Thursday, March 17, 2016

What The Bachelor Teaches Us About Choosing a PhD Advisor

This post was an experiment in simultaneous co-writing with Claire Le Goues, fellow CMU Computer Science professor, fellow undergraduate alumna of advisor Greg Morrisett from the time he was at Harvard University, and fellow reality TV enthusiast.

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In academia, many PhD students are lucky enough to receive offers of admission from several different programs, and thus the opportunity to work with a handful of different advisors. During the decision-making process, the prospective advisors engage in Skype calls and often a recruitment open house filled with meetings and fun social events to compete for the favor of each PhD student. The end goal is the PhD student’s decision to work with the advisor.

 A couple of months is a short time to decide to be someone’s student for up to ten years. Especially when you only see each person briefly--and at their best. Especially when you’re trying to make a decision between so many people. Especially when you might not even be sure what you want. Especially when you’re tired from all the travel.

That’s right: the PhD student recruitment process is like The Bachelor.* On the popular reality show The Bachelor, a couple dozen eligible bachelorettes go on dates around the world over the course of twelve weeks to compete for the “final rose,” usually accompanied by a proposal of marriage, from the protagonist bachelor. In our world, the PhD student is the protagonist, and the potential advisers are the bachelorettes. (For those concerned about the gender asymmetry: there is also an inverse show, The Bachelorette.**)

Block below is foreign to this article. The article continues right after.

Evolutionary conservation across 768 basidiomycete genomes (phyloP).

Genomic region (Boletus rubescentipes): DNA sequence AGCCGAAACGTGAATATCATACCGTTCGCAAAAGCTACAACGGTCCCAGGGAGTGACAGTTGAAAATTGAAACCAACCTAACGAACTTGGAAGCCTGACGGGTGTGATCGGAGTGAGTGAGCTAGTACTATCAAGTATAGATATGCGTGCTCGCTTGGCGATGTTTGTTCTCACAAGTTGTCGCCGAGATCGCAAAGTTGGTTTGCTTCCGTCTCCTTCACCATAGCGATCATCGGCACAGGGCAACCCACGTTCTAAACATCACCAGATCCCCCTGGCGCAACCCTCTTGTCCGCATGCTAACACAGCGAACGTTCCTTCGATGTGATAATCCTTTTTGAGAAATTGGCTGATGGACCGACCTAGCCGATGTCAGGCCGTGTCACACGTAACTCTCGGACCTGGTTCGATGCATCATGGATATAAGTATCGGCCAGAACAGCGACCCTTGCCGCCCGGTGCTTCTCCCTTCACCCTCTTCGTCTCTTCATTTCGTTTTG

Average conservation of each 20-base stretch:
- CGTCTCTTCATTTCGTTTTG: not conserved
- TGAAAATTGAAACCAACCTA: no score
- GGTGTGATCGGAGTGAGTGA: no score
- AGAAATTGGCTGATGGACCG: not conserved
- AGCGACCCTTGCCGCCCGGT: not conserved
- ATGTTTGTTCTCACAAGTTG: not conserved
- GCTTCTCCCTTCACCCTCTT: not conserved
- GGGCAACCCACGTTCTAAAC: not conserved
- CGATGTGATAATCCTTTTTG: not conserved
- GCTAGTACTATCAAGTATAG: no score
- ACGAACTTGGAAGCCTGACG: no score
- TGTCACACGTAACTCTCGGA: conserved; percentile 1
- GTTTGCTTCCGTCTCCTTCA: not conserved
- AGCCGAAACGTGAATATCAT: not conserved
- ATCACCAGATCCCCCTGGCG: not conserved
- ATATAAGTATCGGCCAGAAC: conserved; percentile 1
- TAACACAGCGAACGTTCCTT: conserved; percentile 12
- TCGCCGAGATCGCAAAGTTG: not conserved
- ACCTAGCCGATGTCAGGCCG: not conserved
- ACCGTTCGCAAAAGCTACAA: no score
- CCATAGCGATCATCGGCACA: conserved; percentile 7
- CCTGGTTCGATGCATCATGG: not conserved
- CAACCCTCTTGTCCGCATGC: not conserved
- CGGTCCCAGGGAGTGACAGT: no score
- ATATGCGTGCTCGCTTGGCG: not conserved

It is not surprising that both on The Bachelor and in PhD-land, there are mistakes. On the 14th season of The Bachelor, Jake Pavelka famously chose Vienna Girardi despite the warnings of all other contestants. While Jake saw only the fun side of Vienna, the other contestants saw how self-centered and unpleasant she could really be. Many contestants were sent home for trying to warn Jake that Vienna “may not be here for the right reasons.” Similarly, on the 16th season, Ben Flajnik was so dazzled by Courtney Robertson’s beauty that he dismissed all hints that she was “different in the house than she is with you.” Viewers across America watched as Courtney charmed Ben while bullying the other contestants, telling them that she was “not here to make friends.”